Activities in this field will use two strategies. The first strategy, identifying ways to reduce barriers to women's access to formal employment. The second strategy, to overcome differences of treatment in the formal sector employment.

For the first goal, the program will work with large-scale social assistance programs coordinated by the National Team for the Acceleration of Poverty Reduction (TNP2K) and BAPPENAS. This is to extend the range of information and support the use of funds for activities that will improve poor women's access to employment in the formal sector. In programs such as PNPM, KUR and other programs within the framework of poverty reduction, investment resources provided directly to local governments and village.

Currently these funds are generally spent direct to the village, for example by setting up stalls or repairing facilities and small-scale infrastructures. Provision of information and facilitation necessary for citizens are hoped to encourage investments of funds in eliminating barriers faced by poor women in reaching employment in the formal sector - for example, transportation, job training, daycare, etc. - In many cases proved are effective in fighting against poverty.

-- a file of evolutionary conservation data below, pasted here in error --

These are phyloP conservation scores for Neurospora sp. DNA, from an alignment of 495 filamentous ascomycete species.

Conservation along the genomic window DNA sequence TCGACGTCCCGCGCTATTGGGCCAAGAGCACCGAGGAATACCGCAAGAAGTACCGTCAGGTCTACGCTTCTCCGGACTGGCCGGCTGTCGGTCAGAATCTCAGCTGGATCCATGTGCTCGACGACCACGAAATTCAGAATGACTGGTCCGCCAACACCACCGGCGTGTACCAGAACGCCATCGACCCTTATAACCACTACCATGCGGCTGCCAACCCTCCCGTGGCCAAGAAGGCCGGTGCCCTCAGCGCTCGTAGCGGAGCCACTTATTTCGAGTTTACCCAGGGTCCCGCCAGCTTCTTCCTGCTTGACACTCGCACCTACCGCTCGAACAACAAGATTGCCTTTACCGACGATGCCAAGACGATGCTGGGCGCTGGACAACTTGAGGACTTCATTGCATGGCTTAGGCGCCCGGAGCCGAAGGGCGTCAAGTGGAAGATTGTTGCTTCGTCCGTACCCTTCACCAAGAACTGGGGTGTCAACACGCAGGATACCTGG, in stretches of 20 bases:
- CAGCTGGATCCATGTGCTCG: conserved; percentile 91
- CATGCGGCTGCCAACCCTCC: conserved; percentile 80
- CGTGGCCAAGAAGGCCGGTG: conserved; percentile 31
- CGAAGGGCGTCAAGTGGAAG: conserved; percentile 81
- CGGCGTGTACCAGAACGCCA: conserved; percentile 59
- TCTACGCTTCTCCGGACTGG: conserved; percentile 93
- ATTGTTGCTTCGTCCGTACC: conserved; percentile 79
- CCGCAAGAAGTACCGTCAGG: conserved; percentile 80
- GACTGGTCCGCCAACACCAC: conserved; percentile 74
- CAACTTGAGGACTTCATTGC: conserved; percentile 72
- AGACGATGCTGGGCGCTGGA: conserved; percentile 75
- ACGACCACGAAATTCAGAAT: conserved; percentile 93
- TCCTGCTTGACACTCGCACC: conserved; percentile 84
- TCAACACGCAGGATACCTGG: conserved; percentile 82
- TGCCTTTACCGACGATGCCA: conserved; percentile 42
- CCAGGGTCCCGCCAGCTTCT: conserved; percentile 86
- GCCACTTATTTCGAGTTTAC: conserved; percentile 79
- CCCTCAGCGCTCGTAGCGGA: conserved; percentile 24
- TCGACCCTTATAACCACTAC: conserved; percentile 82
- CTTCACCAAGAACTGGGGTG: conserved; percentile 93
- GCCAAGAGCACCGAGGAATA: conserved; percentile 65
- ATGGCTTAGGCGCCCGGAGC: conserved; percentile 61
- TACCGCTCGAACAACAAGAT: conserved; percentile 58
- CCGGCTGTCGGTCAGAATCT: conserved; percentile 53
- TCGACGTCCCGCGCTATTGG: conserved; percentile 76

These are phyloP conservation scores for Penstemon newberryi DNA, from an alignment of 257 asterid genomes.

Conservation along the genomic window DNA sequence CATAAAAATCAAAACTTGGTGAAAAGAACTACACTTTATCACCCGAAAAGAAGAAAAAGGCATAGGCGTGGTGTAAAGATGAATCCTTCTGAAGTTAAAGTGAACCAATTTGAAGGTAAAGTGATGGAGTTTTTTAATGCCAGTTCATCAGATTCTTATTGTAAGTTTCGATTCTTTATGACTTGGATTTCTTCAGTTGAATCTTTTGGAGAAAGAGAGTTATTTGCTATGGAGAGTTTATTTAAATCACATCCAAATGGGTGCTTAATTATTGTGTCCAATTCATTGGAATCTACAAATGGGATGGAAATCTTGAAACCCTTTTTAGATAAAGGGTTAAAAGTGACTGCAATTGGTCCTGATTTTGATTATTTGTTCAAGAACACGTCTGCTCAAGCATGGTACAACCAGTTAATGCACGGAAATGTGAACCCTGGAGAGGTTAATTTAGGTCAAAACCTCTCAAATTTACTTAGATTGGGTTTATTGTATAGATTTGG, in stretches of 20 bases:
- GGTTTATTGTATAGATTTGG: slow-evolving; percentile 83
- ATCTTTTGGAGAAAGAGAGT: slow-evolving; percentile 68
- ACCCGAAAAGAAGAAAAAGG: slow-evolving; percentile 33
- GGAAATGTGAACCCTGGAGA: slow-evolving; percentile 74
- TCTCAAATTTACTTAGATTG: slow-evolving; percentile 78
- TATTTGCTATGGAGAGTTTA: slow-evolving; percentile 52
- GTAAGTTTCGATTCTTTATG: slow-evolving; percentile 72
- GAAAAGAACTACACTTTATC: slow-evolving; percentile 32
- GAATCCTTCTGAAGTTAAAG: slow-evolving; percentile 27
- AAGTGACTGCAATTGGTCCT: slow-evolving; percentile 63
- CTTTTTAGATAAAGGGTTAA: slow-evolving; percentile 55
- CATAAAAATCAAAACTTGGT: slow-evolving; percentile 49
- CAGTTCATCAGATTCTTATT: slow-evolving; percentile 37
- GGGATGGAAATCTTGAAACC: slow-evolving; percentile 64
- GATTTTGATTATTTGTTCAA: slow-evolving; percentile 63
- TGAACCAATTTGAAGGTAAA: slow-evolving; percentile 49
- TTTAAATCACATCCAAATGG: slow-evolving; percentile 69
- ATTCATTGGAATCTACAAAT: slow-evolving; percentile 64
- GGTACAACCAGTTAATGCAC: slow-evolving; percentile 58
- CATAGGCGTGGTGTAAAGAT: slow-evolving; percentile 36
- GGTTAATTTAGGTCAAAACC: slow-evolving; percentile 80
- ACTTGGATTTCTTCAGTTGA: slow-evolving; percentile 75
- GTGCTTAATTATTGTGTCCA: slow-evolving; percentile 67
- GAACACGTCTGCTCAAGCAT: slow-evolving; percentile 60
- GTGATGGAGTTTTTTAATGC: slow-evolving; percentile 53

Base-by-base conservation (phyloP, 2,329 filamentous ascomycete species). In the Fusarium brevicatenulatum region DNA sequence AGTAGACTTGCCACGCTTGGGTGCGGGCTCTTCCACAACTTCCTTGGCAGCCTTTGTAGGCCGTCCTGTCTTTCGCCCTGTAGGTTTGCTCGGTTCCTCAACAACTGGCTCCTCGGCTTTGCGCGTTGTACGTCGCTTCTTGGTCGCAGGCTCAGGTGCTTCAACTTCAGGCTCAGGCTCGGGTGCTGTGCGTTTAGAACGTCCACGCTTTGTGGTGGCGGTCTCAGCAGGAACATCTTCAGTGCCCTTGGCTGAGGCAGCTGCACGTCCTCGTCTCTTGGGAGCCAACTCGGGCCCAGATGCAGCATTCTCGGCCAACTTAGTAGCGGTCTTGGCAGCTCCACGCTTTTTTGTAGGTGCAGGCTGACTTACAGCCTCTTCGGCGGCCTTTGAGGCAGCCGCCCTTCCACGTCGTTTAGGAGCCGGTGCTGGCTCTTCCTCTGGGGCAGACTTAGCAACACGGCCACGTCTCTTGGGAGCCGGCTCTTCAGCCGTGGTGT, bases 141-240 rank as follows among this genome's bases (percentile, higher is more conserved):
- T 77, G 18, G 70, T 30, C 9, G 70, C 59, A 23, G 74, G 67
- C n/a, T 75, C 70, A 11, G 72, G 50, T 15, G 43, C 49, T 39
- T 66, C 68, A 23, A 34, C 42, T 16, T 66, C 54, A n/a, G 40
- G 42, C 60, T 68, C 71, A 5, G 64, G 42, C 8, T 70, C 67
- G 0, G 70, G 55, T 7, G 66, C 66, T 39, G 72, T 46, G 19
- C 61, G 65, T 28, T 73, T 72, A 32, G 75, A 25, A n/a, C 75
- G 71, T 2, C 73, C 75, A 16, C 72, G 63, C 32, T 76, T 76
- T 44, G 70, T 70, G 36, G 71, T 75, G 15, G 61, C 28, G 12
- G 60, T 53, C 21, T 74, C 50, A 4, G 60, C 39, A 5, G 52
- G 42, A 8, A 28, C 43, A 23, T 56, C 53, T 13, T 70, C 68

The second objective is associated with an increase in the formal sector activities, this program will focus on efforts to strengthen the private sector associations, trade unions and civil society advocacy groups that can address issues of discrimination in the workplace. From the government, both TNP2K and the Ministry of Labour, in principle, have confirmed their support. These activities will initially be focused in East Java and North Sumatra, two large provinces that have numerous factories and social and cultural diversity around their existing industrial centers.

The expected results of the programs supported by AusAID in this field include investment that could be replicated in order to improve the welfare of poor women in factory employments (e.g., declining debt levels and increasing employment on a written agreement); investment in livelihood to support poor women entering the formal sector employment; and mechanisms to identify and resolve issues of discrimination at the factory level in the two provinces which became the main activities, namely in East Java and North Sumatra.

[1] The findings are based on a randomised trial that tested whether an increase in employment opportunities for women affected marriage and fertility decisions in an Indian village. Do labour market opportunities affect young women’s work and family decisions? Experimental evidence from India. 2012. Robert Jensen. http://publicaffairs.ucla.edu.

[2] See ILO, Decent Work Indicators: Indonesia, 2011.

[3] J. Costa, E. Silva and M. Medeiros, “The Growth Equivalent of Reducing Gender Inequalities in Latin America”, IPC Working Paper.

[4] United Nations Economic and Social Commission for Asia and the Pacific, Economic and Social Survey of Asia and the Pacific; Surging Ahead in Uncertain Times, Bangkok, 2007.